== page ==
I shall now ex­plain in a bit more de­tail what Chung did. I’ll try to em­phas­ize the ideas, leav­ing aside the tech­nic­al­it­ies. So, sup­pose that \( X = (X_t, P^x) \) is a Hunt pro­cess tak­ing val­ues in a loc­ally com­pact, sep­ar­able Haus­dorff space \( E \). If \( B\in \mathcal{E} \) (the \( \sigma \)-al­gebra of Borel sub­sets of \( E \)), define the hit­ting time \( T_B \) and the last exit time \( \lambda_B \) of \( B \) by \[ T_B= \inf\{t > 0: X_t \in B\} \quad\text{and}\quad \lambda_B = \sup \{t > 0: X_t \in B\}, \] where the in­fim­um (re­spect­ively, su­prem­um) of the empty set is \( \infty \) (re­spect­ively, 0). Let \[ U(x, B) = E^x \int^\infty_0 1_B(X_t) \,dt \] de­note the po­ten­tial ker­nel of \( X \), and sup­pose that \( U(\,\cdot\,, K) \) is bounded for \( K \) com­pact; in par­tic­u­lar, \( X \) is tran­si­ent. For the mo­ment, sup­pose \( X \) is a Browni­an mo­tion in \( \mathbb{R}^d \) for \( d\ge 3 \). Then, \[ U(x, B) = \int_Bu(x, y) \,dy \] where \( u(x, y) = c_d|x-y|^{2-d} \) is the New­to­ni­an po­ten­tial ker­nel ap­pro­pri­ately nor­mal­ized. A clas­sic­al res­ult in po­ten­tial the­ory states that if \( K \subset \mathbb{R}^d \) is com­pact and has pos­it­ive (New­to­ni­an) ca­pa­city, then there ex­ists a unique meas­ure \( \mu_K \), called the equi­lib­ri­um meas­ure or dis­tri­bu­tion of \( K \), car­ried by \( K \) and whose po­ten­tial \begin{equation}\label{1} p_K(x) = U\mu_K(x) = \int u(x, y)\,\mu_k(dy) \end{equation} is less than or equal to 1 every­where, and takes the value 1 on \( K \). Ac­tu­ally, \( p_K\equiv 1 \) on \( K \) only if \( K \) is reg­u­lar; in gen­er­al, there may be an ex­cep­tion­al sub­set of \( K \) of ca­pa­city zero on which \( p_K < 1 \). The func­tion \( p_K \) is called the equi­lib­ri­um po­ten­tial of \( K \), and may be char­ac­ter­ized as the unique su­per­har­mon­ic func­tion \( v \) on \( \mathbb{R}^d \) such that \( 0 \le v \le 1 \), \( v \) is har­mon­ic on \( \mathbb{R}^d\backslash K \), and \( \{v < 1\}\cap K \) has ca­pa­city zero — \( v \equiv 1 \) on \( K \) if \( K \) is reg­u­lar. Evid­ently Kak­utani [e1] was the first per­son to note that \begin{equation}\label{2} p_K(x) = P^x(T_K < \infty) = P^x(X_t \in K \text{ for some } t > 0). \end{equation} One may ask for what class of Borel sets \( B\subset \mathbb{R}^d \) does there ex­ist a meas­ure \( \mu_B \) such that \begin{equation}\label{3} P^x(T_B < \infty) = \int u(x, y) \,\mu_B(dy), \end{equation} and what can be said about \( \mu_B \). This is the equi­lib­ri­um prob­lem, as stated in the first para­graph of Chung’s pa­per.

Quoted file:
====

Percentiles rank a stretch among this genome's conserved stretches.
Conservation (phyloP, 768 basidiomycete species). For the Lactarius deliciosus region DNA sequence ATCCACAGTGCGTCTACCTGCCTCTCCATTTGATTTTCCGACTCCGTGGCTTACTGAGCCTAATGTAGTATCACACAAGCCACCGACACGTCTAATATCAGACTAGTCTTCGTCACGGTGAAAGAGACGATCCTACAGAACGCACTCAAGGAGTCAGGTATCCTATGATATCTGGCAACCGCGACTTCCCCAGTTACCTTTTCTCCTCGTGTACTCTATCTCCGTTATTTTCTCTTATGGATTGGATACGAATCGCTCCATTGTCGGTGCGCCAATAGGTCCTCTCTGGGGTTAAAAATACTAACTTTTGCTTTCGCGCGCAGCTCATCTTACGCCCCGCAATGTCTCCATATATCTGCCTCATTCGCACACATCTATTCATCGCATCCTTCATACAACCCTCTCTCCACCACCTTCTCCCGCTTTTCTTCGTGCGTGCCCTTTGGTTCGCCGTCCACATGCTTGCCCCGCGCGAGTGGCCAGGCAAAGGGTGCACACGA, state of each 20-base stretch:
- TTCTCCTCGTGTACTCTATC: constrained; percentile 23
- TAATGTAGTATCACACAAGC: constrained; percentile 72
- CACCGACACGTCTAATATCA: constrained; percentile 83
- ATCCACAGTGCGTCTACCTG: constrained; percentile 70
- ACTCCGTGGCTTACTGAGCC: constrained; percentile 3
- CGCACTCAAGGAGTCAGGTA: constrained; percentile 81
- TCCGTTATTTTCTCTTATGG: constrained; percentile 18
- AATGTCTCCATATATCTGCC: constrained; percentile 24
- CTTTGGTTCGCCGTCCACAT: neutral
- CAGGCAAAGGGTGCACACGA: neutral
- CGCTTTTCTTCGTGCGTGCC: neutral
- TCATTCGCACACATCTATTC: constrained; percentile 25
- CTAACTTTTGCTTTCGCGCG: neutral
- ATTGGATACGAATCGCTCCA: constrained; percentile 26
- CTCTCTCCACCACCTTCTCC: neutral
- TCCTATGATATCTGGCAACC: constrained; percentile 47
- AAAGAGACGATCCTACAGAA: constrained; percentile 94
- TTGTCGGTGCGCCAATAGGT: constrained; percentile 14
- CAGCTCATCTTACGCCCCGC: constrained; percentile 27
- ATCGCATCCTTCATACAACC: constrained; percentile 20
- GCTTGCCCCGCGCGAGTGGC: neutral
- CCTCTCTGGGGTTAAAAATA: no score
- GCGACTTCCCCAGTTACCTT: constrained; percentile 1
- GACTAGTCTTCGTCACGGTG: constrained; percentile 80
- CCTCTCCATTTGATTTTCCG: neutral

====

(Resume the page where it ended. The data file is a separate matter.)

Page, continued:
Now re­turn to the situ­ation in which \( X \) is a Hunt pro­cess, as de­scribed in the first few sen­tences of the pre­ced­ing para­graph. For \( B\in \mathcal{E} \), re­call the defin­i­tions of the hit­ting time \( T_B \) and the last exit time \( \lambda_B \). The set \( B \) is tran­si­ent, provided \( P^x(\lambda_B < \infty)=1 \) for all \( x \). Also note that \[ p_B(x) = P^x(T_B < \infty) = P^x(\lambda_B > 0). \] Fix \( B \) tran­si­ent, and let \( p = p_B \). It is eas­ily checked that \( p \) is ex­cess­ive, and \( P_t p \to 0 \) as \( t\to \infty \). Here, \( P_{t} = (P_t(x,\,\cdot\,)) \) is the trans­ition semig­roup of \( X \). Form­ally, from semig­roup the­ory, \( (p-P_\varepsilon p)/\varepsilon \to - \mathcal{G}p \), where \( \mathcal{G} \) is the “gen­er­at­or” of \( (P_t) \), and \( p = U(-\mathcal{G} p) \), with \( U \) the po­ten­tial ker­nel of \( X \) as defined above. Of course, in gen­er­al \( p \) is not in the do­main of \( \mathcal{G} \). However, if we want to rep­res­ent \( p \) as the po­ten­tial of something, then one ex­pects it to be some sort of lim­it of \( p_\varepsilon = (p - P_{\varepsilon} p)/\varepsilon \) as \( \varepsilon \downarrow 0 \). This idea had been used by McK­ean and Tana­ka [e4], Volkon­ski [e3] and Šur [e5] to rep­res­ent ex­cess­ive func­tions as po­ten­tials of ad­dit­ive func­tion­als. More rel­ev­ant to the present dis­cus­sion, us­ing the same ba­sic idea, Hunt [e2] had shown, for what are now called Hunt pro­cesses sat­is­fy­ing, in ad­di­tion, the ex­ist­ence of a nice dual pro­cess and sub­ject to a type of Feller con­di­tion and a tran­si­ence hy­po­thes­is, that, if \( B \) has com­pact clos­ure, then \eqref{3} holds, where now \( u(x, y) \) is the po­ten­tial dens­ity as­so­ci­ated with \( X \) and its dual; in par­tic­u­lar, \( U(x, dy) = u(x, y) \,m(dy) \), where \( m \) is the du­al­ity meas­ure — Le­besgue meas­ure when \( X \) is Browni­an mo­tion.